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The following is a brief overview of the RT (3.0.x) schema and some tips on examining the database. Also, very occasionally you may wish to modify the database directly (e.g. delete bogus information).

How to do these things is roughly described here.

NOTE: Nobody guarantee that this document describes all relations in the database.

NOTE: Making direct modifications to the database is not recommended, but is sometimes required. Should you do so, ensure that you backup your database first, and ensure its integrity afterwards.


The RT DBSchema can be thought of in 5 broad groupings:

  • Groups and Users (groups, users, groupmembers, cachedgroupmembers, principals, acl)
  • Templates and Scrips (scripconditions, scripactions, scrips, templates)
  • Infrastructure (queues, customfields, customfieldvalues)
  • Tickets and related information (tickets, transactions, ticketcustomfieldvalues, links, attachments)
  • Sessions

In mysql or postgresql you can use the following commands to examine the schema:

  • help
  • help command
  • \dt [ table ]
  • \ds [ sequence ]


Each object is identified uniquely by an integer id (sequence) which is incremented for each new object.

You can see the relationships among objects by following id linkages. e.g.

  • ticket -> queue
  • ticketcustomfieldvalue -> ticket
  • transaction -> ticket
  • link -> target
  • attachment -> transactionid

Danger way to delete tickets

NOTE: Original author forget a lot of details.
1) RT creates role groups for each ticket.
2) Attachments have parent/child relationship.
3) Each role group has principal record.
4) each role group can have members
5) each reacord in group members has one or more related records in cached group members. IMHO you shouldn't use this process to delete any records in RT DB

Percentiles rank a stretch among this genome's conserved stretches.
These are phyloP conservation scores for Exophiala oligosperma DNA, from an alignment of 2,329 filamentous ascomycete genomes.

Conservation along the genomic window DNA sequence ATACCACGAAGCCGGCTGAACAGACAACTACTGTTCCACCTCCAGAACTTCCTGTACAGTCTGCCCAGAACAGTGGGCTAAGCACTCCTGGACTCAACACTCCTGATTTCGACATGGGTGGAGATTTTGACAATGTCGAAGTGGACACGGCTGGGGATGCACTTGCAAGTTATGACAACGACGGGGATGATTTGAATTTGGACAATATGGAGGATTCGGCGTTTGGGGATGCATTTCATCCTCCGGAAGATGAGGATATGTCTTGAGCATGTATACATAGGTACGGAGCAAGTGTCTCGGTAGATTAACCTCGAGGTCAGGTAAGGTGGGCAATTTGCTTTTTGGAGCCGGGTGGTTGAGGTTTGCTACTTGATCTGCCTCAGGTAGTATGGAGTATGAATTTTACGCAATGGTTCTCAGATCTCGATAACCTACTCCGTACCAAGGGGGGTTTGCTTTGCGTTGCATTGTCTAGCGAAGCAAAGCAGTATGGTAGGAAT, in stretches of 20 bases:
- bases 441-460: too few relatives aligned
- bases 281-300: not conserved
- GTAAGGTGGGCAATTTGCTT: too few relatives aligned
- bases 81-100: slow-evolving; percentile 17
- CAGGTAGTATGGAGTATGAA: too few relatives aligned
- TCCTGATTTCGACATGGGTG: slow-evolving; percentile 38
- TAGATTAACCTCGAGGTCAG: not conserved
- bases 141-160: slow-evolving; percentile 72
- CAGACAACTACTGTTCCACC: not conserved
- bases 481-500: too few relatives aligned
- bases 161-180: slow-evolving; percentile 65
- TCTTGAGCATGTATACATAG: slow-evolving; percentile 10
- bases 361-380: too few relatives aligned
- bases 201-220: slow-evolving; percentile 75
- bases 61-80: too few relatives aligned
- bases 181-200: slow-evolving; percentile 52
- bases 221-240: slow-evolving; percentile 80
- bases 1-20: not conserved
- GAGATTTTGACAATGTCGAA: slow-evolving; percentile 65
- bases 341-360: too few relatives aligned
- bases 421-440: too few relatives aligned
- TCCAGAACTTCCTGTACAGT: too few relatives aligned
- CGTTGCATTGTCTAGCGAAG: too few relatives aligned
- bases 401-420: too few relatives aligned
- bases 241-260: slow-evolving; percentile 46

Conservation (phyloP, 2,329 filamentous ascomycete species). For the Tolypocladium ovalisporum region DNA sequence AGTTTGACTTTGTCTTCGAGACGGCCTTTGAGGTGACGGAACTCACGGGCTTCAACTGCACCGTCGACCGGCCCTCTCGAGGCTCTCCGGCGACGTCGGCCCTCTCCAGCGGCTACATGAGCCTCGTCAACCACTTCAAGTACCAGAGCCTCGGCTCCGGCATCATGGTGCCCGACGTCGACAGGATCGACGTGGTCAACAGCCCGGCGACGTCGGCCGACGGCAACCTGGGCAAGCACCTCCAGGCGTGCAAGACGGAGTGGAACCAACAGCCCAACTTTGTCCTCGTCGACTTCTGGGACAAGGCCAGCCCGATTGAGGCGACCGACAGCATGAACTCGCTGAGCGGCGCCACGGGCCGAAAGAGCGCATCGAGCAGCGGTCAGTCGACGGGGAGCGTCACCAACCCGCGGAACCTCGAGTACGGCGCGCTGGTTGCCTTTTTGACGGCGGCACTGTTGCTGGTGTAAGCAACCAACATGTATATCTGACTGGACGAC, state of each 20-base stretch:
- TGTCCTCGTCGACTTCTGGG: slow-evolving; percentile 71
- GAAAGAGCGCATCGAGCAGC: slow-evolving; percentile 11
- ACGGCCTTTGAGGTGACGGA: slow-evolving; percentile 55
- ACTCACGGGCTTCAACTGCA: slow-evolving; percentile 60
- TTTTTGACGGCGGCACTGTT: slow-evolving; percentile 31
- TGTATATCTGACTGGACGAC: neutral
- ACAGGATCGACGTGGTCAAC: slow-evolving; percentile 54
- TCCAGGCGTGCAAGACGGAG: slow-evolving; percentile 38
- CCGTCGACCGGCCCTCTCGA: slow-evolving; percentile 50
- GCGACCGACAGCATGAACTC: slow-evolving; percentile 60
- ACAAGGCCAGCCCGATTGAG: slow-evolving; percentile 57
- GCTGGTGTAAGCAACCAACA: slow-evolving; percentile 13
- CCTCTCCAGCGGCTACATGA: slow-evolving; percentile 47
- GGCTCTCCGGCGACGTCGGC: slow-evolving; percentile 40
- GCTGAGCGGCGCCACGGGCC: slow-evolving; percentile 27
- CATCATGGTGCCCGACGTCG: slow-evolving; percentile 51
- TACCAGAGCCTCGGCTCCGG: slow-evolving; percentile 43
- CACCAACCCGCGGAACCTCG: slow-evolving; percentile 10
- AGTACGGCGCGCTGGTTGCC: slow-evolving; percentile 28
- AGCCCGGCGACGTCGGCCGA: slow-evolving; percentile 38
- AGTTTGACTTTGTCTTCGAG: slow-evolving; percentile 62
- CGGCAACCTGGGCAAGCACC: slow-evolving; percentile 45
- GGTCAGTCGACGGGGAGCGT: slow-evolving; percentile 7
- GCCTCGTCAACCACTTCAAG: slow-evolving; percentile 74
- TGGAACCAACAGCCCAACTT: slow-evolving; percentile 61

NOTE: Also original author suggest to use copy&paste method to delete related records that is bad dy design. --RuslanZakirov

If you really must delete or modify an object, first determine all linkages to that object. e.g.

  • select * from tickets where id = <some id>;
  • select id from transactions where ticket = <your ticket id>;
  • select id from ticketcustomfieldvalues where ticket = <your ticket id>;
  • select id from links where target = <your ticket id>;
  • select id from attachments where transactionid = <your transaction id>;

Then to delete a given ticket, use the following:

  • delete from attachments where id in ( <attachment ids> );
  • delete from links where id in ( <link ids> );
  • delete from ticketcustomfieldvalues where id in ( <ticketcustomfieldvalue ids> );
  • delete from transactions where id in ( <transaction ids> );
  • delete from tickets where id = <your ticket id>;

If you have a large number of bogus tickets to delete you could use a script (perl, shell, sql) to determine which tickets need to be deleted and to do the deletion.


As a new ticket is being inserted, records are also generated in the following tables: principals, cachedgroupmembers, groupmembers, groups. So, as you delete a ticket, you also want to purge records that directly or indirectly reference a range of tickets to be deleted from these tables.


You may want to do something like this (in addition to the steps above):

1) define tickets to delete:

  $tickets_to_delete = "age(tickets.resolved) > '6 months'";

2) delete tickets and all related records:

- delete from principals where and as int)
    and $tickets_to_delete;
- delete from cachedgroupmembers where
    and and $tickets_to_delete;
- delete from groupmembers where and and $tickets_to_delete;
- delete from groups where and $tickets_to_delete;